The role of chondroitin sulfate proteoglycan 4 in the development of multidrug tolerance in melanoma cells
- Project Number: LSC15_007
- Project Lead: Christine Hafner, Karl Landsteiner University of Health Sciences / Division of Dermatology and Venereal Diseases (University Hospital St. Pölten)
- Project Partner: Karl Landsteiner University of Health Sciences / Institute of Pathology (University Hospital St. Pölten), Karl Landsteiner University of Health Sciences / Institute of Pathology (University Hospital Krems), Medical University of Vienna / Institute of Pathophysiology and Allergy Research, University of Queensland / Dermatology Research Centre
- Duration: 48 months starting from 01.11.2016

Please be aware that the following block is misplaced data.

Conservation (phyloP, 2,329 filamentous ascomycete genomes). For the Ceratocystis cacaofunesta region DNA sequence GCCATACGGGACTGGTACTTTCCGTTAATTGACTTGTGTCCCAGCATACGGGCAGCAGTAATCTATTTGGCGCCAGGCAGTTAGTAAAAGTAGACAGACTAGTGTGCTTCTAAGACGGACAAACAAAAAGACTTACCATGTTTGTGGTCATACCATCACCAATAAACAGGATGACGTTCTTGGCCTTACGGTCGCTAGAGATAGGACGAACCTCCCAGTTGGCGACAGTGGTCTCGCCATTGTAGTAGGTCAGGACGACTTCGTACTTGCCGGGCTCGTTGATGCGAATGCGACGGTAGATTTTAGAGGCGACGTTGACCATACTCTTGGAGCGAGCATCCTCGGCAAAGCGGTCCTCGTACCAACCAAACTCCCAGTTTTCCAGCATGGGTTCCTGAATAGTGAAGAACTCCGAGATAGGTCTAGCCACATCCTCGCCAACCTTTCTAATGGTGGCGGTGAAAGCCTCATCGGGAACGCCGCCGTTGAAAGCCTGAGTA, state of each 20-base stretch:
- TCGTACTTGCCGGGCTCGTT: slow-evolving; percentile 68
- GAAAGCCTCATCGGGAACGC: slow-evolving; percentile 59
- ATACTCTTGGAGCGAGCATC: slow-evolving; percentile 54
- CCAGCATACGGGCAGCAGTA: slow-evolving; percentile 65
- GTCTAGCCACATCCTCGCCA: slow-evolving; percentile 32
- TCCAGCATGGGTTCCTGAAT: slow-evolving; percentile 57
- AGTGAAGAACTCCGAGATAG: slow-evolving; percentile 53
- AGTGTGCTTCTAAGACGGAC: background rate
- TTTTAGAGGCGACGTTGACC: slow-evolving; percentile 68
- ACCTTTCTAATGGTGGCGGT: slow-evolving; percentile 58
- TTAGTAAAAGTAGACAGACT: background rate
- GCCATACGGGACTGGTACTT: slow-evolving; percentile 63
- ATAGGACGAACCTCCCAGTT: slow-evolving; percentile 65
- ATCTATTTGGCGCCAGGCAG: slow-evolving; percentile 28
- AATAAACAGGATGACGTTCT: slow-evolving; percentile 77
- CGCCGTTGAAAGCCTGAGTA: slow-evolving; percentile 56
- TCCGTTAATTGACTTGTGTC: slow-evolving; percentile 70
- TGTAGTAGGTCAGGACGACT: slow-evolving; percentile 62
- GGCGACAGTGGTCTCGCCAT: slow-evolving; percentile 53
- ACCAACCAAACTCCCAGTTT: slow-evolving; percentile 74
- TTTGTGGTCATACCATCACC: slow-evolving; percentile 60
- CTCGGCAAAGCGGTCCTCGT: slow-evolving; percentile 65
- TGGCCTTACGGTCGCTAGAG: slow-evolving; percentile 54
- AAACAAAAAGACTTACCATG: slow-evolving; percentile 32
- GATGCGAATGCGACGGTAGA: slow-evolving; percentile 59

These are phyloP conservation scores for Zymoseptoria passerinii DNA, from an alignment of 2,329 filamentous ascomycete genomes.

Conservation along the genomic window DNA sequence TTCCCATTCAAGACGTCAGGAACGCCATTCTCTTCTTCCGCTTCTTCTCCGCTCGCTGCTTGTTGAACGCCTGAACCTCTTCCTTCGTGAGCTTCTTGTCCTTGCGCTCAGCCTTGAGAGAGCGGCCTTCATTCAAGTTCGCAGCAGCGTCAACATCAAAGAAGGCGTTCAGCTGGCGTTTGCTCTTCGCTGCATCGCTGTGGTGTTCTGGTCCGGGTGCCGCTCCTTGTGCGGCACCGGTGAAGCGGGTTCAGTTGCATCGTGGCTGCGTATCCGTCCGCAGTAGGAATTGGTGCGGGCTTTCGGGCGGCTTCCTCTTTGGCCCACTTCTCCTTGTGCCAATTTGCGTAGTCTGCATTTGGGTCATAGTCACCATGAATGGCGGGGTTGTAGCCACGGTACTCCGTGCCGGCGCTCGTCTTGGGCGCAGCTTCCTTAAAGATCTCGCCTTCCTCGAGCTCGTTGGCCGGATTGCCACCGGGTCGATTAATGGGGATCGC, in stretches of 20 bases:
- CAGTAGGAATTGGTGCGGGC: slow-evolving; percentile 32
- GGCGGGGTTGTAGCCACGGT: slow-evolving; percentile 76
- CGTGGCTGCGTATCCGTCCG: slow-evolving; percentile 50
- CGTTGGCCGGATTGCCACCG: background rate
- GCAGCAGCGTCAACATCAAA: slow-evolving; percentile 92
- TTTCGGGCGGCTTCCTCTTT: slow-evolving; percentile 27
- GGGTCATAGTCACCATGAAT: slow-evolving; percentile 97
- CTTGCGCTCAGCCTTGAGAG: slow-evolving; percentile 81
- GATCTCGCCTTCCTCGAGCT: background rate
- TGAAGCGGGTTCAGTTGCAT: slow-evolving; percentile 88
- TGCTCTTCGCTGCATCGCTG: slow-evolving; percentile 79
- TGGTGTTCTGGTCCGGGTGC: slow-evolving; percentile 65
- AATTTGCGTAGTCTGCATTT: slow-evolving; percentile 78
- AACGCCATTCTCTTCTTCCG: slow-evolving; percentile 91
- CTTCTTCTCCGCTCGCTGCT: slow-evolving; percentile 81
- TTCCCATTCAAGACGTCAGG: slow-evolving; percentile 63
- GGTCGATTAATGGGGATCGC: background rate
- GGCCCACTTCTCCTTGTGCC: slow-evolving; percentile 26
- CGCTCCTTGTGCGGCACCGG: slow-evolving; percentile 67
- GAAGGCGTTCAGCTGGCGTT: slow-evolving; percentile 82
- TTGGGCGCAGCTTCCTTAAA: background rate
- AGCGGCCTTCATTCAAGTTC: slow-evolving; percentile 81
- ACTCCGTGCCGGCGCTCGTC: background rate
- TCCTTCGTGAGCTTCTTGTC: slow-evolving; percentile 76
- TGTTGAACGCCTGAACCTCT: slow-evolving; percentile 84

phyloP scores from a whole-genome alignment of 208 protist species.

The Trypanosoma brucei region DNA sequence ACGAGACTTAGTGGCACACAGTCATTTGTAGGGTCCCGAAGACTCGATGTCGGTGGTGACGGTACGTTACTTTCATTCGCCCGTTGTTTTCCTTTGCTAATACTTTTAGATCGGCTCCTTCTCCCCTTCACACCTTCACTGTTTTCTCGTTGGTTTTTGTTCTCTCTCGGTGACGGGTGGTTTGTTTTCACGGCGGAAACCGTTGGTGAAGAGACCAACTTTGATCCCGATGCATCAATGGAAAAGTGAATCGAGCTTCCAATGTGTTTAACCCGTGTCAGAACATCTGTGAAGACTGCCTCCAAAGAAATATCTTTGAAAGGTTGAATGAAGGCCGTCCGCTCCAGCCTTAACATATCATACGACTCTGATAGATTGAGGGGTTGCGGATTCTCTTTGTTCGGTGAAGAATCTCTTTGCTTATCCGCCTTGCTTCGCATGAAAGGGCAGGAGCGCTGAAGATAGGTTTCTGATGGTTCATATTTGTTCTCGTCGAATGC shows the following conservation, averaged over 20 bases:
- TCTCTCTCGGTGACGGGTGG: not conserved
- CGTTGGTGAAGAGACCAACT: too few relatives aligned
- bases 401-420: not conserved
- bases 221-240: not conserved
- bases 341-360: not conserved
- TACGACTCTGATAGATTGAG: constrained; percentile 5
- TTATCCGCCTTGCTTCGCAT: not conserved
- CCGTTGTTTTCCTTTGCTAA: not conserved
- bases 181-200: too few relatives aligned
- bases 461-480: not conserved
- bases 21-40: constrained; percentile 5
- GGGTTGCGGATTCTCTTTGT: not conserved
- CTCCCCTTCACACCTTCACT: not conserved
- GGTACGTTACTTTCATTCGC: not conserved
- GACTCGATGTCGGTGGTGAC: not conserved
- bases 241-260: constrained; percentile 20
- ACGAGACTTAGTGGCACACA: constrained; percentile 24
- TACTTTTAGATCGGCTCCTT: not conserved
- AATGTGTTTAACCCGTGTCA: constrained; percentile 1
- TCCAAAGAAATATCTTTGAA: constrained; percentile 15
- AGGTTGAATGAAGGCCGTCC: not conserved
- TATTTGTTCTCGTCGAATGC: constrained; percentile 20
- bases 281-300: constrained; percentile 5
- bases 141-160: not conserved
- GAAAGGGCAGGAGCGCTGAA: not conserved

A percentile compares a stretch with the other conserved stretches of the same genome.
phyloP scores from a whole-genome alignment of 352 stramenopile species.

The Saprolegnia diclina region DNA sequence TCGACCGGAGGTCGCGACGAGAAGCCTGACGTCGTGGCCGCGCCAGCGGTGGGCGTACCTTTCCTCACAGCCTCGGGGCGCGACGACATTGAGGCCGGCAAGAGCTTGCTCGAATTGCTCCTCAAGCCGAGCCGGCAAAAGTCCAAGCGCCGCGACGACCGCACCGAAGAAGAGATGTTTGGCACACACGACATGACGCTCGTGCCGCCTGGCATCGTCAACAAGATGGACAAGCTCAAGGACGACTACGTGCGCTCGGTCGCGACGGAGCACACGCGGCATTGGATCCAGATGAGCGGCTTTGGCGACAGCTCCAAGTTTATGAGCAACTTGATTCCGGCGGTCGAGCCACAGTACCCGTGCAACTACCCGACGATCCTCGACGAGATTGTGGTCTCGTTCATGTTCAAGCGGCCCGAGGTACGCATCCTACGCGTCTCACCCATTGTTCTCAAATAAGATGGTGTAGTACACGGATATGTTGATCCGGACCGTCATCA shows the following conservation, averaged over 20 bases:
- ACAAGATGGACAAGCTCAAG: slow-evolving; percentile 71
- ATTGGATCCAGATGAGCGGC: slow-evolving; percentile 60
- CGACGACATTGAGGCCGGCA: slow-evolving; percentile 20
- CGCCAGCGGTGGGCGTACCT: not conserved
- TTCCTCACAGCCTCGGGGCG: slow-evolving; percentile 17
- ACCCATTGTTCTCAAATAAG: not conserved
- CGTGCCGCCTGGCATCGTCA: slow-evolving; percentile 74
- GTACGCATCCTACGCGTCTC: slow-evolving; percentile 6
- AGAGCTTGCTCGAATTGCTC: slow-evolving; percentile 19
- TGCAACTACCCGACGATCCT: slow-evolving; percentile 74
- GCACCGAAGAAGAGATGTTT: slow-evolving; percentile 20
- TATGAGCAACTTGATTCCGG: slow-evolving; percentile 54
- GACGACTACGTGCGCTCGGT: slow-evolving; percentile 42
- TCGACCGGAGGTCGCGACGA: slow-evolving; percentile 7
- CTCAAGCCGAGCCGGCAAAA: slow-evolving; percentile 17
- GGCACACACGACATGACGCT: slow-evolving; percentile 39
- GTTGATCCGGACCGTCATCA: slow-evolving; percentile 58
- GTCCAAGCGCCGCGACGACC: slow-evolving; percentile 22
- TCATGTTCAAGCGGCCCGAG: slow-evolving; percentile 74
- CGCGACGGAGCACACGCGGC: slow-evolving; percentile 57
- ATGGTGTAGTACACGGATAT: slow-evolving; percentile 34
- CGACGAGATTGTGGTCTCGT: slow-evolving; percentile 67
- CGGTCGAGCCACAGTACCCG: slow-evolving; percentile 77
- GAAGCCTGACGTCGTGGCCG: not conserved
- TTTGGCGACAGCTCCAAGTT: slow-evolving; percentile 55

Malignant melanoma is the most frequent cause of skin cancer-related deaths. Despite the progress in understanding the biology of this disease, it still remains a significant clinical problem. Melanoma is often associated with activating mutations in the BRAF gene at the amino acid position 600, which results in an uncontrolled activation of the MAP-kinase pathway and - as a consequence - leads to increased cell proliferation and migration. Although several BRAF inhibitors, such as vemurafenib, have been proven to be highly effective in inhibiting BRAFV600 mutated melanomas, resistant-associated secondary mutations, which reactivate alternative survival pathways, often occur. We have recently reported on the response of chondroitin sulfate proteoglycan 4 (CSPG4)-specific Abs to enhance the anti-proliferative effects of vemurafenib. These data implied that the microenvironment is important in determining the effect of targeting CSPG4 on cell migration and invasion and suggest a role for CSPG4 in the phenotypic plasticity of melanoma cells and the emergence of a transient drug-resistant state. Central to the model of stress-induced drug tolerance resulting in multi-drug resistant cancer cells called induced-drug tolerant cells (IDTCs) is their propensity to develop colonies for which cell adhesion is crucial. Based on these findings of cell adhesion and cell motility being crucial for early drug resistance we propose that anti-CSPG4 antibodies, which have shown promising results in two different animal models, prevent or delay IDTC formation in mutant BRAF melanoma cells if combined with standard treatment modalities such as BRAF and MEK inhibitors. During this project we will validate this hypothesis with in vitro and in vivo models of melanoma, we will analyse changes on protein and gene expression levels induced by these treatment modalities and we will validate these experimental data on patients´-derived melanoma samples. Targeting IDTCs with anti-CSPG4 antibodies could be a crucial step for the prevention of acquired drug resistance.